In September 2016, the University of Georgia did something big. They changed their logo for the first time in twenty years. And people are having a lot of feelings about it.
What’s the big deal? On a simple level the logo still has the same colors and our iconic Arch. But at a closer examination, there are some very big changes.
- UGA dropped the “The”. UGA states the reasoning on their official logo webpage as, “There was tremendous inconsistency across campus, at the school and unit level, for the use of ‘The,’ so we knew we needed to take a stand to obtain consistency. We looked at the university’s charter and found that it did not provide a precedent for the capital ‘T’ — ‘The’.” Huh. Guess I have to go change my resume now…
- The Arch is simplified. UGA recognized that besides the bulldog, the arch is the most iconic symbol associated with the school. Keeping it but simplifying it to make it bolder is an obvious tactic to adapt to the digital era that is upon us. The cleaner cut of it helps it stand out better online and makes it easily transferable to different mediums.
- A Different Red. Though UGA does not specifically address this color change, it certainly goes along with their “embracing the digital shift” ideology. The deeper color is bolder, helping it stand out better, and a little easier on the eyes. Were it a brighter red, it might have been a little painful to stare at.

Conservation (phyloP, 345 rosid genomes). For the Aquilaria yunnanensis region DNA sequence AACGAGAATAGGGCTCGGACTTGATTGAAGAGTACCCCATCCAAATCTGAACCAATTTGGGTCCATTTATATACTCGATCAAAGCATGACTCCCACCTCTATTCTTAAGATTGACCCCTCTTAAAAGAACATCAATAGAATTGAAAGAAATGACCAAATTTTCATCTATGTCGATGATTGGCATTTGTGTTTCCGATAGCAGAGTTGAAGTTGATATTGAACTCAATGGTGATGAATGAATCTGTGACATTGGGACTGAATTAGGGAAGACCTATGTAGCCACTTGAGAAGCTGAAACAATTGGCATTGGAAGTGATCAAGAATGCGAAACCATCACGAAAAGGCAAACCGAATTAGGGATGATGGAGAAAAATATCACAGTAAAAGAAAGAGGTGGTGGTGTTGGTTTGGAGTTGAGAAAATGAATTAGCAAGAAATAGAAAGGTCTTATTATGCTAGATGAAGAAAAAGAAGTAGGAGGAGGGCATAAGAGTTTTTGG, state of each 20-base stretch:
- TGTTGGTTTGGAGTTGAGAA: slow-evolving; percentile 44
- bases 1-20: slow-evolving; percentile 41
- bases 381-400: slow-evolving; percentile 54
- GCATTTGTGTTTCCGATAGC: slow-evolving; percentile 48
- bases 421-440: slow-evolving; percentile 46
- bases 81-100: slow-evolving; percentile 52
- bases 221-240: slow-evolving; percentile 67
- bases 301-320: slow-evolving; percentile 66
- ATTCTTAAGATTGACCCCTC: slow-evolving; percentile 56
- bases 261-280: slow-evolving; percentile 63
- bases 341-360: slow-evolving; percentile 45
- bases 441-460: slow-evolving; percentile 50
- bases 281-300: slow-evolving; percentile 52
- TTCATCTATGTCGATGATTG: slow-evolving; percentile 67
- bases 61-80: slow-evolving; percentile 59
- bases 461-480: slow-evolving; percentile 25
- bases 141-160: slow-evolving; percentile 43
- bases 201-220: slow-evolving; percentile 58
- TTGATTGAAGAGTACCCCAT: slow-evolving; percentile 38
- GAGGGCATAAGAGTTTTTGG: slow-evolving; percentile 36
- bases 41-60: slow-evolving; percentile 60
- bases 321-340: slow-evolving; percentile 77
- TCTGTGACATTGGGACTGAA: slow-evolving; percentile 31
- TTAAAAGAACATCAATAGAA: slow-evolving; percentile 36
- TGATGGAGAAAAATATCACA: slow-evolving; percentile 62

The whole idea around this big change is about reinforcing UGA’s image with it’s digital presence, as well as attempting to unify the different divisions within the university. As of just this August, there were countless variations of logos meant to represent the University of Georgia on one level or another:
Yes, it’s messy. And yes, there’s not a single thing that every one of these logos have in common. Seriously. Try and find one thing. Some only use the color black, some don’t use the color black at all. The Arch is prevalent for most but not even in the same design. It’s a marketing nightmare if you’re trying to prove how consistent and well-connected the school is with its different divisions and organizations.
But will this new logo help the consistency of the brand? Although UGA listed consistency as one of its goals, I severely doubt anything will change unless the school requires and enforces every organization use this new logo. It is simply too costly to expect each and every one of these organizations to completely restructure their logos to incorporate this new arch and shield image. Not only that, but every flyer, poster, t-shirt, and pen with an older logo would become obsolete, making everyone have to spend even more money to produce the new versions.
Let’s consider one other motive behind this big change. This logo is being strategically unveiled at the start of new football season, as well as right before publicly launching a fundraising campaign this fall. According to Online Athens, the money spent on this new visual identity (which was paid for through private donations only) is viewed as an investment in the capital campaign, expecting to raise over $1 billion (yes, that’s BILLION with a B). Hopefully some of that money will go towards the smaller organizations within UGA that might not necessarily be able to afford shifting to this new image otherwise.
But love it or hate it, this new logo is here to stay.